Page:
the performSelector:afterDelay: starts an NSTimer inside and returns immediately. The MainLoop is then able to run without to be disturbed. If the delay is over the selector will be called at the end of the current MainLoop. So the delay will be always >= 5 seconds not exactly 5 seconds. –  thomas Jun 10 '11 at 8:43

Actually the answer from Thomas should work as it is, I will add a little explanation as to why not use sleep as you have done it.

All the UI processing on iPhone (and most of OSs as well) is being done in only one thread - the main thread, the thread that executes the so called run loop. If you stop that thread the UI will stop, nothing will be drawn.

Putting sleep into viewDidLoad, which runs in the main thread, will do just that - stop UI from doing anything. So because immediately after wakeup you've called [self.waitView stopAnimating] and the activityview should hide when not animating, you can't see it at all - you just didn't give it any time to show.

Thomas used a NSTimer to call stopAnimating after 5 seconds - now this lets the main thread to execute code before stopping animation and hiding waitView and this will work for your test.

Better yet you just let it animate without any timer and use a delegate patter to be informed by the tableView loading code after the data has been loaded, then stop animating. You don't know how long loading of data will last, so it's better to wait until it's finished than stop animating after any specific time.

Oh well, and the size and position, makes sense, but for testing it doesn't matter and is not the cause of not seeing it - if not specified it will be added at 0,0 and have a default size so you will see it anyway.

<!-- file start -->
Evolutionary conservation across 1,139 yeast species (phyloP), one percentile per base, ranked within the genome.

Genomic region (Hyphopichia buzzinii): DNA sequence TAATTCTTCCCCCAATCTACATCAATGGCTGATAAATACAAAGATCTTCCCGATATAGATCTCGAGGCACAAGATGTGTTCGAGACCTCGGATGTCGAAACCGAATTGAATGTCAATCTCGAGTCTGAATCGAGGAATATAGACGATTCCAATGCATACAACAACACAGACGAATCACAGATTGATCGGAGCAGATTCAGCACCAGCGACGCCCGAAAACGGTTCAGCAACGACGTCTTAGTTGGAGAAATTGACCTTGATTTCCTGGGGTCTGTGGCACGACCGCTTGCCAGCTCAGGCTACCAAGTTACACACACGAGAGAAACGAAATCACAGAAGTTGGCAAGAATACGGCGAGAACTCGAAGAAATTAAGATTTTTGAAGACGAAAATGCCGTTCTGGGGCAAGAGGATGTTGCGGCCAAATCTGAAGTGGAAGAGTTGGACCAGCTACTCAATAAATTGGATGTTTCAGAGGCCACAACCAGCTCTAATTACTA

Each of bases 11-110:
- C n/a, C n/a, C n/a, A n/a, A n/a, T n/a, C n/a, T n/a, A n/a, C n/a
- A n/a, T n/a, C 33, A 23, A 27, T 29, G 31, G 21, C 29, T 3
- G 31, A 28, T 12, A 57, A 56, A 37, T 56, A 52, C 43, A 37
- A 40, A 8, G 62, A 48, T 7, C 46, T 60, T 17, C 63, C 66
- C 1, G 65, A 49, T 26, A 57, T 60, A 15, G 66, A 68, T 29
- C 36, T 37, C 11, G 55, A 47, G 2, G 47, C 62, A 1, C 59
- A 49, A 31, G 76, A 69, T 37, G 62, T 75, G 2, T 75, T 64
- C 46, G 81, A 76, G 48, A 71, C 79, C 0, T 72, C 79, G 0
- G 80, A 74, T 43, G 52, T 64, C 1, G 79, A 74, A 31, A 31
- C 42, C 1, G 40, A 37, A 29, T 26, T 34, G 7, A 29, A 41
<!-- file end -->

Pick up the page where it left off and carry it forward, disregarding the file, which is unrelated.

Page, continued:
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@Thomasz - thanks - so just check (per my comment for Thomas) you are saying then that the "sleep" function doesn't emulate the same thing as a delay of 5 seconds of my updated logic? (i.e. is there a difference between 5 seconds of active update logic being run, as opposed to sleeping for 5 seconds) - I think this is what you're saying but just double checking –  Greg Jun 8 '11 at 10:29
Not quite: if done in background like using timer than it could be okay as means to see what happens on the UI, it kind of emulates data loading pause. In the real life you wouldn't do that because of unknown duration of data loading and use notification to turn activityview off. So actually you might as well test using the right scenario: start animating on viewDidLoad, call data loading code, there put a timer for 5s and on timer trigger send notification to your controller so that it turns off activityView. This way your controller has the proper logic. –  Tomasz Stanczak Jun 8 '11 at 13:28
And: regardless of how you emulate you should never put main thread to sleep because you otherwise see nothing on the UI. –  Tomasz Stanczak Jun 8 '11 at 13:28